The Dallas museums Senufo helmet mask was subject to a spectral CT scan on the recommendation of medical students Courtesy of University of Texas Southwestern Medical Center and Dallas Museum of Art
A Senufo helmet mask acquired by the Dallas Museum of Art in 1997 has always had a fearsome quality. Crafted by its West African creator with fierce horns to project power and status, it was no doubt intended to intimidate, according to Roslyn Walker, the museums senior curator of the arts of Africa, the Americas and the Pacific.
Yet in the Senufo belief system, it is also what you do not see—the sacrificial objects hidden beneath the surface—that lend the mask its power. For years, those inner ingredients were largely a mystery to Walker and her colleagues.
Now, with the aid of medical imaging and other technologies, those objects have been revealed, and the results have gone on view at the museum in the free exhibition Not Visible to the Naked Eye: Inside a Senufo Helmet Mask.
At the centre of the show is the mask itself, which dates from the mid-20th century and was fabricated and worn by a member of the Senufo peoples male-only Komo association at special ceremonies and secret events. “This is his self-expression, his aesthetics projected for all to see,” Walker says.
The Senufo helmet mask acquired by the Dallas Museum of Art in 1997 © Dallas Museum of Art
“Its also about religion and being in contact with the spirit world,” she adds. “Its a way of communicating with those who have already gone into the beyond—a way of divining, helping people to solve problems in life. So it has an educational function, for the society and for the person whos wearing it. Its a symbol of authority.”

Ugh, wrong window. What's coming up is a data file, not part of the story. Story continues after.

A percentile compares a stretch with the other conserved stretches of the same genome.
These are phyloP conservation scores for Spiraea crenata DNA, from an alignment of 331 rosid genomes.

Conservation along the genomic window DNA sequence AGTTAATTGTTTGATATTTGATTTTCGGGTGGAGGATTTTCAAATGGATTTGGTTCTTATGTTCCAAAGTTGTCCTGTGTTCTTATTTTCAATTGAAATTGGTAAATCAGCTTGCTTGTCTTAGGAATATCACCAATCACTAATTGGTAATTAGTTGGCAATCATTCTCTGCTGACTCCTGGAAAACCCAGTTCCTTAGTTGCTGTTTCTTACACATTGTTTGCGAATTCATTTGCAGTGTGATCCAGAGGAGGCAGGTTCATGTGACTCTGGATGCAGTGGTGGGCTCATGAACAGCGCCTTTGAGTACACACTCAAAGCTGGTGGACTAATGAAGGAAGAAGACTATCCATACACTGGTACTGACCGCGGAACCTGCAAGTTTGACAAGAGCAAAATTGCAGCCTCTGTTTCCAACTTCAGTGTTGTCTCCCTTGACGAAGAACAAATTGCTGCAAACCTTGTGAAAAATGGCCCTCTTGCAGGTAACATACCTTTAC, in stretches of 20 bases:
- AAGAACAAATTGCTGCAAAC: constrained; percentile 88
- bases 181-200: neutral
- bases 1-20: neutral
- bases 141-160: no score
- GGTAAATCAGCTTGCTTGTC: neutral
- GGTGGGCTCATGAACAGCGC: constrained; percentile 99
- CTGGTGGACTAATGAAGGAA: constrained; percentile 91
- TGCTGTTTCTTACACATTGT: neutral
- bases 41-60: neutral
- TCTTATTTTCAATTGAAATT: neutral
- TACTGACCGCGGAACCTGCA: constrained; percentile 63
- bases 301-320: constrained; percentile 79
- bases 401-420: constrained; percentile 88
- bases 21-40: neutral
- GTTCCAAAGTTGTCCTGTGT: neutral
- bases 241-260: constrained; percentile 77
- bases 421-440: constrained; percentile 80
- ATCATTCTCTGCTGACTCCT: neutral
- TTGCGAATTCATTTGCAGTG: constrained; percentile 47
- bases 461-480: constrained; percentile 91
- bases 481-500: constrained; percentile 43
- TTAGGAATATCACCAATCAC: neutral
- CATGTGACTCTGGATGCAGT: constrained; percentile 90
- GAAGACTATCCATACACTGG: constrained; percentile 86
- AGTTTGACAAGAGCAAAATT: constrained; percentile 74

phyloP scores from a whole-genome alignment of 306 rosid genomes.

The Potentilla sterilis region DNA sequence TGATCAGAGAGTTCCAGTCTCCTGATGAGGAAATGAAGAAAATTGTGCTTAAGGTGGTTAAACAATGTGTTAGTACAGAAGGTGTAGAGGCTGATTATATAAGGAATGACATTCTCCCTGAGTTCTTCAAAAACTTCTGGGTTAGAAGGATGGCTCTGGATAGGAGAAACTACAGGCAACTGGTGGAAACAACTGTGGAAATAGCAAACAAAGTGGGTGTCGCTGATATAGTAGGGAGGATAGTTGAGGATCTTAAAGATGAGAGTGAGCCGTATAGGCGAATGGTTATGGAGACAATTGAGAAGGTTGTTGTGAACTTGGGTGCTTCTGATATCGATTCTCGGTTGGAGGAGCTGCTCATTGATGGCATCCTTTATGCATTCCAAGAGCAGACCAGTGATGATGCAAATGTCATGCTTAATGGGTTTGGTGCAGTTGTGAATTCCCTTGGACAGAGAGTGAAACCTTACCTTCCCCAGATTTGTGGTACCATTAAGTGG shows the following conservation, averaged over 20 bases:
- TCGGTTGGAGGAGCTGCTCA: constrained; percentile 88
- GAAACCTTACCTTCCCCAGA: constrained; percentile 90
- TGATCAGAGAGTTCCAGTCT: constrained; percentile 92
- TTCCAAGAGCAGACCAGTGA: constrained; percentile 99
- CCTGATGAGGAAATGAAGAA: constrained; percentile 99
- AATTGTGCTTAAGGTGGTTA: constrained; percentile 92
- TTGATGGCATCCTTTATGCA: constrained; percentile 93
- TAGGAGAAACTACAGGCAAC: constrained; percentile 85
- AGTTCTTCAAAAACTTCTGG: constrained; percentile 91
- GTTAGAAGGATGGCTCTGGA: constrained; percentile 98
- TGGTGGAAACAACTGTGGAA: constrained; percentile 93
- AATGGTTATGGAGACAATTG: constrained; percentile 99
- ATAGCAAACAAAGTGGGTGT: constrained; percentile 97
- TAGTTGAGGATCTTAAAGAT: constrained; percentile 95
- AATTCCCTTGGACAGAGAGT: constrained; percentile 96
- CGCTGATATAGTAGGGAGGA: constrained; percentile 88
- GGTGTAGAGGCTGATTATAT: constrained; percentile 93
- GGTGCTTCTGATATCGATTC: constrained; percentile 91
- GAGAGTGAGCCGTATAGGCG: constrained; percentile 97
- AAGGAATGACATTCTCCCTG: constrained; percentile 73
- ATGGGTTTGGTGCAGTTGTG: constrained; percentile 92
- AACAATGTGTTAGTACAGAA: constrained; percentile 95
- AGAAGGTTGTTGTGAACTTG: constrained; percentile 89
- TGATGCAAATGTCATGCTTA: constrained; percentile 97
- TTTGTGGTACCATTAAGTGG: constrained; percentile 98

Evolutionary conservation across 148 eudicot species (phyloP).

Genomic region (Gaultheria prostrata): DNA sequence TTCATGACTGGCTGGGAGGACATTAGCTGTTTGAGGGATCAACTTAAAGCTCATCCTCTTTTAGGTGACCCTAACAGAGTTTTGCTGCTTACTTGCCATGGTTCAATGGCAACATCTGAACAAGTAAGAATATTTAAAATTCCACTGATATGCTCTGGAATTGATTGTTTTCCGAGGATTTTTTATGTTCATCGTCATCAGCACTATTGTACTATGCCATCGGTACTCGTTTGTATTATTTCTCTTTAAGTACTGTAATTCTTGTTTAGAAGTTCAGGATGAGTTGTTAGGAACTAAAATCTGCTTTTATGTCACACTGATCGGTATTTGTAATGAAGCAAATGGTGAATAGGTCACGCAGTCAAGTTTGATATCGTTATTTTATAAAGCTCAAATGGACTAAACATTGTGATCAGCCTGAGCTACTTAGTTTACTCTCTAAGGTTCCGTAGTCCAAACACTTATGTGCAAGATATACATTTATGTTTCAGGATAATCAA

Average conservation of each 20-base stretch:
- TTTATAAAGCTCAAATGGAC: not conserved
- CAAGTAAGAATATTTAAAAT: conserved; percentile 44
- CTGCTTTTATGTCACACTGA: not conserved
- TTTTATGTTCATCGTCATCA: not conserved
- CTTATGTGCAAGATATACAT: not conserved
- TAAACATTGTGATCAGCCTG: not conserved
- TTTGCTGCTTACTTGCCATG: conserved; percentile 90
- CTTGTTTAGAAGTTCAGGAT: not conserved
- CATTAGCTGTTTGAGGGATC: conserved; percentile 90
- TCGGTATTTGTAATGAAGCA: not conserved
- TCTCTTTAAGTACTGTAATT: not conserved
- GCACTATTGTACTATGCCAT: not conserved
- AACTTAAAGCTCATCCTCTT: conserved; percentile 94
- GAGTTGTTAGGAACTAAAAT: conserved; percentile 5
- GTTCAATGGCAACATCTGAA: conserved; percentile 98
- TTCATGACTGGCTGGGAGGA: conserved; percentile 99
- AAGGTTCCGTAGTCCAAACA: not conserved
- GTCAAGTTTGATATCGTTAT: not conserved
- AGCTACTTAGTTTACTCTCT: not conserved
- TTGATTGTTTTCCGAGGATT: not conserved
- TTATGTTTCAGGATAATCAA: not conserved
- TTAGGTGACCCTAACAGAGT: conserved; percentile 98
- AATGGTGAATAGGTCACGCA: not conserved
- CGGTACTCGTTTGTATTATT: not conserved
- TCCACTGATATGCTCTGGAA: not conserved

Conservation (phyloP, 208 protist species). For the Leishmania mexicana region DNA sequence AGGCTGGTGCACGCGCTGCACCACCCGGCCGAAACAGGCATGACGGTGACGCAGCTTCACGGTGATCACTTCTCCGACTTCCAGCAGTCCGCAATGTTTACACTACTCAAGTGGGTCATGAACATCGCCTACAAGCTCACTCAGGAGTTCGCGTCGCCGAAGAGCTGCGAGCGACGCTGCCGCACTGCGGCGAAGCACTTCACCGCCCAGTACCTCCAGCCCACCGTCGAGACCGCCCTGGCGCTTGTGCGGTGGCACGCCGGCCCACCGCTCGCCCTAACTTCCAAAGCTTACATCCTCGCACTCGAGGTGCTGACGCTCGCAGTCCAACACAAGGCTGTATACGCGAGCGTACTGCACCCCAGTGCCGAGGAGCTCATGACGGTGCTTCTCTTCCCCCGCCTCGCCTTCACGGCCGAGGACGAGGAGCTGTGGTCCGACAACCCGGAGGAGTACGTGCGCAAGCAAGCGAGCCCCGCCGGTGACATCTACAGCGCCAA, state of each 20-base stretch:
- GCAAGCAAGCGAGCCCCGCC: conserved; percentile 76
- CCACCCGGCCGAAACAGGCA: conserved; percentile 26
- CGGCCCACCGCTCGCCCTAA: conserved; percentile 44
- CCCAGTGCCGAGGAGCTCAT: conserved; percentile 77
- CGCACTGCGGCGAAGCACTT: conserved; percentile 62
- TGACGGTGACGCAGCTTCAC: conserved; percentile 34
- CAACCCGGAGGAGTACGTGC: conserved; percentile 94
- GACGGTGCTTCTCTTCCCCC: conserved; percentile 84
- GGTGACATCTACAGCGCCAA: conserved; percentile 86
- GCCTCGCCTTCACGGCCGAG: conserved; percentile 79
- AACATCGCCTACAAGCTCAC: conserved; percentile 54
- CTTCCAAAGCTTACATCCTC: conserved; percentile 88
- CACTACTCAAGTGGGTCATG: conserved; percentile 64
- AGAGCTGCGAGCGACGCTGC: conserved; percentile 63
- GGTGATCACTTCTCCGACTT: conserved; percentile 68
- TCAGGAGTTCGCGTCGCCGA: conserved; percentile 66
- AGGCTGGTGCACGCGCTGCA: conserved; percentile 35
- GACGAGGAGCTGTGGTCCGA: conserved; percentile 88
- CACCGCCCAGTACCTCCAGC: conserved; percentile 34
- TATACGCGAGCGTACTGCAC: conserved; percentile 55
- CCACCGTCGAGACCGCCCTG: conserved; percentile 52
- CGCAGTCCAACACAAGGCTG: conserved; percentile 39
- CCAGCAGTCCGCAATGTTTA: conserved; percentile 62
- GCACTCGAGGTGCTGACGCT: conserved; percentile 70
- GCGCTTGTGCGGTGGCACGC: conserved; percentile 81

The mask was acquired by the museum as a gift and Walker is unsure of the country of origin, although she suspects it to be the Ivory Coast: the Senufo people live in parts of the Ivory Coast, Mali and Burkina Faso. Visible elements on the masks surface include reedbuck antelope horns, glass, wood, cowrie shells, metal wire, glass and mirrors. The entire mask is also coated with a darkened liquid that Walker surmises is at least partly millet beer.
The ends of some of the horns were capped by pieces of fabric. “But part of our mantra is to be as non-invasive as possible, so we couldnt look inside them,” says Fran Baas, the museums interim chief conservator. “We do no harm—minimal intervention.”
However, a small loss in the fragile encrusted coating on the mask allowed a glimpse at a folded-up Arabic-language pamphlet in the back of its base. Peering at it, Walker and Baas made out the Arabic word for charity. A Fourier-transform infrared spectroscopy test carried out by a collaborating museum confirmed that the pamphlet was enclosed in a polyethylene plastic wrap. And X-ray fluorescence tests allowed Walker and Baas to identify the composition of the iron-alloy wires that were used to attach the horns. Still, much of the masks inner contents remained a mystery.
Serendipity then presented itself during a visit to the museum by medical students from the University of Texas Southwestern Medical Center in Dallas. Intrigued by the mask, the students suggested that Walker and Baas contact the hospitals radiology department to arrange a spectral imaging CT scan of its layers.
The spectral CT scan of the mask reveals materials of different densities and composition through varying colours Courtesy of University of Texas Southwestern Medical Center and Dallas Museum of Art
The resulting images revealed that the horns contain seed pods, fabric, gravel and the skeletal remains of what Walker believes is a small Nile monitor lizard. They uncovered tree rings on wood and a woodRead More – Source